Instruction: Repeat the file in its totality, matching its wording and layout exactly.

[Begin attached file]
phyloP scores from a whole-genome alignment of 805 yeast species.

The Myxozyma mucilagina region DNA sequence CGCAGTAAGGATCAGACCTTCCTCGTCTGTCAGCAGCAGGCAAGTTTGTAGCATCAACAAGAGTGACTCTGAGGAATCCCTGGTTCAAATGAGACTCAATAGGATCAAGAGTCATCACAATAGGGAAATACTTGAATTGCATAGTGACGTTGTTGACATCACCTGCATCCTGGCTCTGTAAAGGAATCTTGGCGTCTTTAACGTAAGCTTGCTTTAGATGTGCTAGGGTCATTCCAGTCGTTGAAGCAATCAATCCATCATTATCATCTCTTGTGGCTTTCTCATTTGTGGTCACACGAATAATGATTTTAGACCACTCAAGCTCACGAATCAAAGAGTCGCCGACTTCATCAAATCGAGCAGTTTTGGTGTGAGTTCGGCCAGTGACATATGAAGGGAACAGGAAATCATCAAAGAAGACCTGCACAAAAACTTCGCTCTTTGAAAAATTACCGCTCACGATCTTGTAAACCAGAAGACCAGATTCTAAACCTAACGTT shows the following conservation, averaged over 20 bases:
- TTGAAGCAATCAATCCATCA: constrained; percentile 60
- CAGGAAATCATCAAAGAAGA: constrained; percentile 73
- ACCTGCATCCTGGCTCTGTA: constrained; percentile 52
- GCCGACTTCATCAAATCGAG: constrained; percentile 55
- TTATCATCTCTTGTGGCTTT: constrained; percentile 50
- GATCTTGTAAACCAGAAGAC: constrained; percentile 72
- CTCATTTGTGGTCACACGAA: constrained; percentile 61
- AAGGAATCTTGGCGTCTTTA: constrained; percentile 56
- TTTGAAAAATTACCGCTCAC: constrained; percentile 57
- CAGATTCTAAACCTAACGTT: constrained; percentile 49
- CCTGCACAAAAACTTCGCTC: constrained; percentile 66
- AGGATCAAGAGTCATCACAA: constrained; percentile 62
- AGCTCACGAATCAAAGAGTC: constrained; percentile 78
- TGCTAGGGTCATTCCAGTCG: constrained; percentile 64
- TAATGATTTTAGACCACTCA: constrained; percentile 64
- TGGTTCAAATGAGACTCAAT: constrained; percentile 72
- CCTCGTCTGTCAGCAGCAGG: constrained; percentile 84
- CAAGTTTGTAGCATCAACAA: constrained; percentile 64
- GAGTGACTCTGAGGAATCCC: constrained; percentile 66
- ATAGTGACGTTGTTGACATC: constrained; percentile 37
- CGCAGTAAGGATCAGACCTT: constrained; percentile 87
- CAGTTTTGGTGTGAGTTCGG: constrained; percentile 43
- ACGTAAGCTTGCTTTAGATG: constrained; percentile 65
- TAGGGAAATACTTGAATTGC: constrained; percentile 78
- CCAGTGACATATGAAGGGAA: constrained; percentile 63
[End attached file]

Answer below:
phyloP scores from a whole-genome alignment of 805 yeast species.

The Myxozyma mucilagina region DNA sequence CGCAGTAAGGATCAGACCTTCCTCGTCTGTCAGCAGCAGGCAAGTTTGTAGCATCAACAAGAGTGACTCTGAGGAATCCCTGGTTCAAATGAGACTCAATAGGATCAAGAGTCATCACAATAGGGAAATACTTGAATTGCATAGTGACGTTGTTGACATCACCTGCATCCTGGCTCTGTAAAGGAATCTTGGCGTCTTTAACGTAAGCTTGCTTTAGATGTGCTAGGGTCATTCCAGTCGTTGAAGCAATCAATCCATCATTATCATCTCTTGTGGCTTTCTCATTTGTGGTCACACGAATAATGATTTTAGACCACTCAAGCTCACGAATCAAAGAGTCGCCGACTTCATCAAATCGAGCAGTTTTGGTGTGAGTTCGGCCAGTGACATATGAAGGGAACAGGAAATCATCAAAGAAGACCTGCACAAAAACTTCGCTCTTTGAAAAATTACCGCTCACGATCTTGTAAACCAGAAGACCAGATTCTAAACCTAACGTT shows the following conservation, averaged over 20 bases:
- TTGAAGCAATCAATCCATCA: constrained; percentile 60
- CAGGAAATCATCAAAGAAGA: constrained; percentile 73
- ACCTGCATCCTGGCTCTGTA: constrained; percentile 52
- GCCGACTTCATCAAATCGAG: constrained; percentile 55
- TTATCATCTCTTGTGGCTTT: constrained; percentile 50
- GATCTTGTAAACCAGAAGAC: constrained; percentile 72
- CTCATTTGTGGTCACACGAA: constrained; percentile 61
- AAGGAATCTTGGCGTCTTTA: constrained; percentile 56
- TTTGAAAAATTACCGCTCAC: constrained; percentile 57
- CAGATTCTAAACCTAACGTT: constrained; percentile 49
- CCTGCACAAAAACTTCGCTC: constrained; percentile 66
- AGGATCAAGAGTCATCACAA: constrained; percentile 62
- AGCTCACGAATCAAAGAGTC: constrained; percentile 78
- TGCTAGGGTCATTCCAGTCG: constrained; percentile 64
- TAATGATTTTAGACCACTCA: constrained; percentile 64
- TGGTTCAAATGAGACTCAAT: constrained; percentile 72
- CCTCGTCTGTCAGCAGCAGG: constrained; percentile 84
- CAAGTTTGTAGCATCAACAA: constrained; percentile 64
- GAGTGACTCTGAGGAATCCC: constrained; percentile 66
- ATAGTGACGTTGTTGACATC: constrained; percentile 37
- CGCAGTAAGGATCAGACCTT: constrained; percentile 87
- CAGTTTTGGTGTGAGTTCGG: constrained; percentile 43
- ACGTAAGCTTGCTTTAGATG: constrained; percentile 65
- TAGGGAAATACTTGAATTGC: constrained; percentile 78
- CCAGTGACATATGAAGGGAA: constrained; percentile 63